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1.  What you can do
2.  Water
3.  Ecology
4.  Amphibians
5.  Environmental Issues
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8.  The Zoo Experience
9.  Frogs & Friends
10. Case Studies
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12. Glossary

Wetland Curriculum Resource
Unit 4. Amphibians - Background for Educators

1 : 4 )

Purpose: To encourage students to become more sensitive towards the life of a frog.

What You Need: The story included here.

What You Do:

  1. Read the story, then answer the discussion questions.

You are a green frog, basking on a lily pad in the warm summer sun. The water of the cool refreshing pond is only a hop away. It is a bright day. The sky is blue, and there is only a slight warm breeze. The sun's heat feels great and warms you all over. Your skin is very smooth and slippery. It usually feels quite moist, except when you are basking in the sun.

You look over the large, lush pond. With your eyes, it does not take much for you to see the entire pond and you need only to move your body slightly. The pond's banks are covered with long, green cattails that shade the cool, muddy banks. You know that when you want to cool off, you can swim over to the bank and relax on the cool, shaded mud. In the meantime, you sit perfectly still, warming yourself in the sun.

Suddenly you become aware of a big insect flying nearby. Your leg twitches with anticipation. It is a dragonfly, your absolute favourite insect to eat! You are able to follow its path of flight without even moving your body. Your eyes do all the work. The dragonfly has made a fatal mistake of flying past you as it hunts a mosquito. You quickly flick your sticky tongue in its direction and return it to your mouth. Using your front feet, you quickly push the struggling insect into your mouth. It is so big that it takes you a few minutes to get it all inside your mouth, and even then, some of it's wing will not fit. Its a little tough to do all this eating with no teeth in your mouth! It helps when you close your eyes to push the food down into your stomach. Your stomach is so full now that you probably will not have to eat for a few days.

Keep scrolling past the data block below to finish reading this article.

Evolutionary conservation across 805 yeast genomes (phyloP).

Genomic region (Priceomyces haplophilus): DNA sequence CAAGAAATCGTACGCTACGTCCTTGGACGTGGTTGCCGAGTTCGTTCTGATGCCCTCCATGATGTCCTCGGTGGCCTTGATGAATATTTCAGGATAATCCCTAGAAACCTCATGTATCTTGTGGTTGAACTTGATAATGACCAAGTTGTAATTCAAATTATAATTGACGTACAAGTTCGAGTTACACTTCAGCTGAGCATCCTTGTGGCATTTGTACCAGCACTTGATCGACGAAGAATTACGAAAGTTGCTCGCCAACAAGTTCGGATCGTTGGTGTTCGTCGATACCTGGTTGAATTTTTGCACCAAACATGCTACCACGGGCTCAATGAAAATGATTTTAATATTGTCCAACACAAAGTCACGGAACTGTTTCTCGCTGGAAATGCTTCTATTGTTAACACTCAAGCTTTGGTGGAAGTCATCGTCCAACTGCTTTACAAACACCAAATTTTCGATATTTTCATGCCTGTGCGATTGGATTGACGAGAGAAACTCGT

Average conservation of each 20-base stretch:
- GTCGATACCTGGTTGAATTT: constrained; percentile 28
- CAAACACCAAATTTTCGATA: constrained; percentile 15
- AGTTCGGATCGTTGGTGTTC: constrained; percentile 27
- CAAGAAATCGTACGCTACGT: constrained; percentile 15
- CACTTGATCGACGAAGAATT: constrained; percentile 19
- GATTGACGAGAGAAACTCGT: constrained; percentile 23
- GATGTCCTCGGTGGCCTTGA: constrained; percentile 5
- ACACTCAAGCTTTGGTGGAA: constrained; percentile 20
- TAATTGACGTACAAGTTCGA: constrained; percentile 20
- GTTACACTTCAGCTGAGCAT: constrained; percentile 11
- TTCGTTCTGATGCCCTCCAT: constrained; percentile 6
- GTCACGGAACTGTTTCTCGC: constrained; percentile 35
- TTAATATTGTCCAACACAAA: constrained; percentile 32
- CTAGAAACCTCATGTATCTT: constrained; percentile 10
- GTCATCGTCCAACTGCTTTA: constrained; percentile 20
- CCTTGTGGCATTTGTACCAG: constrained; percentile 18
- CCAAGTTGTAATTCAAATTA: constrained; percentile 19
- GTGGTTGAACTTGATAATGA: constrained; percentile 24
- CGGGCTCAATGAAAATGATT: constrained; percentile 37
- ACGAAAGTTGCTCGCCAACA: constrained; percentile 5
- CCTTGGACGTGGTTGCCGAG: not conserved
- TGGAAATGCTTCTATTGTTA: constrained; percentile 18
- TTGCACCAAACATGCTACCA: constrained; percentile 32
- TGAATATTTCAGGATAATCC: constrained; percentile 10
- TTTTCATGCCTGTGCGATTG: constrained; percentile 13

The breeze slightly rustles the leaves of the cattails and arrowheads, and you catch a glimpse of a Great Blue Heron wading between the bulrushes with its long skinny legs. It is time to find yourself a good hiding spot, and quickly! Its a good thing that your skin is green to enable you to blend in with the bulrushes. You take one big leap into the water and swim to the bank. Your strong hind legs with webbed feet do most of the work. You emerge between the bulrushes. With your eyes on the top of your head, barely above the water, you watch the heron closely. One false move and you will be dinner for that heron. Luckily, the heron does not see you and it slowly wades away. Still cautious, but confident that it has left, you hop back onto the lily pad to bask and watch the setting sun.

Discussion Questions:

  1. Do you like frogs? What do you think of frogs?
  2. How did it feel to be a green frog?
  3. What was the best part about being a frog?
  4. What didn't you like about being a frog?
  5. Did you like to sun yourself, or did you prefer a cool swim?
  6. Did you enjoy eating the dragonfly?
  7. How did you feel when you suddenly saw the Great Blue Heron?
  8. What do you think you would do if you saw a human?
  9. Do you think frogs or humans lead an easier life?
  10. How would you feel if you found yourself trapped in someone's strong hand?
  11. How would you describe a frog to someone who has never seen one before?
  12. Now that you know what it is like to be a frog, do you think you would act differently if you came across one in a pond? What would you do differently?

Click here to see the list of activities for this unit.


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